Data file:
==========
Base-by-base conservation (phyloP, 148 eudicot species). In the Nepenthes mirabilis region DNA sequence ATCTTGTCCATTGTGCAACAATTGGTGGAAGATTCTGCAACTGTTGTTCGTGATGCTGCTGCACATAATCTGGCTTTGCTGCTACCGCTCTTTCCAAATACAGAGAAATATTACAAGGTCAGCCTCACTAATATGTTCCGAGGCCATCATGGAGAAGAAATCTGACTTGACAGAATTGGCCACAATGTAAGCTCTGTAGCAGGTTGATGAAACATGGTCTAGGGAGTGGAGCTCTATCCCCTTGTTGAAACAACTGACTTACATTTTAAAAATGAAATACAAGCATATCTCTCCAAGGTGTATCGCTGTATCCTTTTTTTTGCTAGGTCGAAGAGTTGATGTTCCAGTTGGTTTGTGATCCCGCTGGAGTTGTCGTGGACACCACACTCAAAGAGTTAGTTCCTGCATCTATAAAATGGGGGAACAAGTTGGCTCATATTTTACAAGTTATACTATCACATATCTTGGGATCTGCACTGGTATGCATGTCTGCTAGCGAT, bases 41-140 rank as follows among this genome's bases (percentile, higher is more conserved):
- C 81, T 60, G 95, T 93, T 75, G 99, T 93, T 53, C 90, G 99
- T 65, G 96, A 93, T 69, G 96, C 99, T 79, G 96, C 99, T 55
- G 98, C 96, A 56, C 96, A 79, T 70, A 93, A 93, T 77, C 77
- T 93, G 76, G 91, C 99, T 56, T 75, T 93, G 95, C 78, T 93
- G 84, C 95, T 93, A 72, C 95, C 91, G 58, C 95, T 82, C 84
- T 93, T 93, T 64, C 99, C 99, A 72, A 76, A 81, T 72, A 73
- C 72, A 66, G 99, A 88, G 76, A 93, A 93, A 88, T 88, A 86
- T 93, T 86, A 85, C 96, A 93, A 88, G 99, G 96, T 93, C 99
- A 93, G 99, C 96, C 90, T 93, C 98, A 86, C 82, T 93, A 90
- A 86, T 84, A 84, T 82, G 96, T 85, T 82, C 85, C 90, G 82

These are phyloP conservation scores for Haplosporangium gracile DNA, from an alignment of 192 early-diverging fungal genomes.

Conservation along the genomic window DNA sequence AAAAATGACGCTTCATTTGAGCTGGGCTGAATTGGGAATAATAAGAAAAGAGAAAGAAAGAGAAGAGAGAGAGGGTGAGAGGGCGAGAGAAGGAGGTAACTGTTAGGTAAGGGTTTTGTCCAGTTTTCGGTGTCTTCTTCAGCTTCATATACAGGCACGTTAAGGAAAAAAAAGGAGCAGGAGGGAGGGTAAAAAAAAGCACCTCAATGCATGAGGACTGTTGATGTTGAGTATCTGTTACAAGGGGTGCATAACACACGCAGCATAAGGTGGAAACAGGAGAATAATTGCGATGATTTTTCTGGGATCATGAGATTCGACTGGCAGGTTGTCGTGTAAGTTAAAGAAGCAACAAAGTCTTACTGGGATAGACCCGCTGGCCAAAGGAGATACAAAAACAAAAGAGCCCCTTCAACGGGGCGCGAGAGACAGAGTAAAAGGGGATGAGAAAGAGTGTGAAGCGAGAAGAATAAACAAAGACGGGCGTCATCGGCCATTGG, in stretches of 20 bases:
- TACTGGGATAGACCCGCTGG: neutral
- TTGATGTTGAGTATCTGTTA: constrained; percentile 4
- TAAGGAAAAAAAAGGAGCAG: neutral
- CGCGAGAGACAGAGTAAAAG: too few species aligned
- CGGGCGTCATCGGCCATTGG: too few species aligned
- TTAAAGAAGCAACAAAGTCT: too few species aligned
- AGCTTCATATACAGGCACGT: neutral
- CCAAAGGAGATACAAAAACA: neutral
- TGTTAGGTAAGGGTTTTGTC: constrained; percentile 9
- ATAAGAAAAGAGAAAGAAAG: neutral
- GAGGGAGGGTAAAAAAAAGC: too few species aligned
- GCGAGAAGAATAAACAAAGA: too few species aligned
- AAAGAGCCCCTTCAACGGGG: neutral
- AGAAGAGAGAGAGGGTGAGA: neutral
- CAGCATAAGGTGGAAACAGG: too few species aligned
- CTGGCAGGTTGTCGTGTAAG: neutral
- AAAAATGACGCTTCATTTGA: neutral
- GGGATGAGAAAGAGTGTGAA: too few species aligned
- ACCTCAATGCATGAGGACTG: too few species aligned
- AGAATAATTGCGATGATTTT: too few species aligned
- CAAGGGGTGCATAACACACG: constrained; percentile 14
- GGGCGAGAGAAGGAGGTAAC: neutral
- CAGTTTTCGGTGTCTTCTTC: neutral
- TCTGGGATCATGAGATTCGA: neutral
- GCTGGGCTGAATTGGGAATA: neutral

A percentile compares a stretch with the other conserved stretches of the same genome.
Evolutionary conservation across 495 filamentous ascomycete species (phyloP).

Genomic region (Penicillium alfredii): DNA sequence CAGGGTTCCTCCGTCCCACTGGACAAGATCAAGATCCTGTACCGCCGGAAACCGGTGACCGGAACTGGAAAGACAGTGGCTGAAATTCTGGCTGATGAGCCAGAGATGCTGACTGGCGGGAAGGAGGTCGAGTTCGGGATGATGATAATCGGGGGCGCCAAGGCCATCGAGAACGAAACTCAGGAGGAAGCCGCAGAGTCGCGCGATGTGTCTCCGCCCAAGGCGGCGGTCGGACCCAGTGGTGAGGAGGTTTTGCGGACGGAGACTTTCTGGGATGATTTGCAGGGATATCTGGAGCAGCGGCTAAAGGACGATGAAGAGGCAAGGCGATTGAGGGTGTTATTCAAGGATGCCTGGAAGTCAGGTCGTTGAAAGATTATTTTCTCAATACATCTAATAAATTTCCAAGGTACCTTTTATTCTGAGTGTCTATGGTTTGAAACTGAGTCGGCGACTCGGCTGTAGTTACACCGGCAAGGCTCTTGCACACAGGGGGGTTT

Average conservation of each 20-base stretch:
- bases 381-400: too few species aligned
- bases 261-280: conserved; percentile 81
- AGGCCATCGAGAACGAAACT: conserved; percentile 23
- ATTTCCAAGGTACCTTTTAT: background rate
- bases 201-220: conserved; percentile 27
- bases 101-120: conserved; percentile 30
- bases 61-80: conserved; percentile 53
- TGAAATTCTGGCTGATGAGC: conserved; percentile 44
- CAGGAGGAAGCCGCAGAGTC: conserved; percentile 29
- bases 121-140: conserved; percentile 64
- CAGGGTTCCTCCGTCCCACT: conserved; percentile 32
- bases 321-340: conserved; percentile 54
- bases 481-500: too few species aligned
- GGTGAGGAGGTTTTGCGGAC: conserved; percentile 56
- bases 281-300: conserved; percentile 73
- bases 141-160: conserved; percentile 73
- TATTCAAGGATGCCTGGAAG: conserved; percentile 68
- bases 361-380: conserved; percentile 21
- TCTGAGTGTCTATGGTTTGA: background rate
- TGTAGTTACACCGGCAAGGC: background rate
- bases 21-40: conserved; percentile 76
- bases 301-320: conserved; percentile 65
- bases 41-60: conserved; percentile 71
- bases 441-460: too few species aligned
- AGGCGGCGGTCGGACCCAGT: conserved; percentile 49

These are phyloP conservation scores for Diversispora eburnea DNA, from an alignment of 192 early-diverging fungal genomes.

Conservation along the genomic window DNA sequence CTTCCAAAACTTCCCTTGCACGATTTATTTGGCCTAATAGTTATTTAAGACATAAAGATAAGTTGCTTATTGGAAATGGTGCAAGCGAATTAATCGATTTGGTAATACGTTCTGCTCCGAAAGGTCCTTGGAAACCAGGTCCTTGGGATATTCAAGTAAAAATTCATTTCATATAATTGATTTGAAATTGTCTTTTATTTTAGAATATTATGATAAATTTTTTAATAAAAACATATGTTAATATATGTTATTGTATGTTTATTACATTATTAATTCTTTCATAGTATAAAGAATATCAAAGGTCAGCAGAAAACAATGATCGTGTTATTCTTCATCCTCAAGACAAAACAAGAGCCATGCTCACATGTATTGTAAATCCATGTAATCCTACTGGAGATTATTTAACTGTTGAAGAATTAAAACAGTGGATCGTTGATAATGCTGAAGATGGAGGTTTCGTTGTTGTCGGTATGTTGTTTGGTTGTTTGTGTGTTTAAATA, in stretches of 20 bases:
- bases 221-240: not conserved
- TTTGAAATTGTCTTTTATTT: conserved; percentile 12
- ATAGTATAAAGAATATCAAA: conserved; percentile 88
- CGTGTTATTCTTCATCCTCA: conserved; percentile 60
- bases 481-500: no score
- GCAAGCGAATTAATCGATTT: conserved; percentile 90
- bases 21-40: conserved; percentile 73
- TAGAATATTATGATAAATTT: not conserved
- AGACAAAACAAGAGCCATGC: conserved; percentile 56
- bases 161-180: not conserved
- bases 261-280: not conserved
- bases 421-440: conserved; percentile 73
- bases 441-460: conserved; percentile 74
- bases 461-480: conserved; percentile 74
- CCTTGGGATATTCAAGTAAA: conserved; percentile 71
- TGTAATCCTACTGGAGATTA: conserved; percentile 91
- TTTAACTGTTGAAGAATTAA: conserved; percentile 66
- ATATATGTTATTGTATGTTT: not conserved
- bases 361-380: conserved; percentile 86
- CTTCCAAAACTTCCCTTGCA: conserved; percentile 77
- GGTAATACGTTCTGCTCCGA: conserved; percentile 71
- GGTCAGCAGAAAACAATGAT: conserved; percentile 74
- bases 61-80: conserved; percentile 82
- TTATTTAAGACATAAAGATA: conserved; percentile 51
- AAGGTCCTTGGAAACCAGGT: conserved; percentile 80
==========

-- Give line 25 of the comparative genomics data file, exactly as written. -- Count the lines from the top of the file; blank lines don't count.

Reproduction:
- GCGAGAAGAATAAACAAAGA: too few species aligned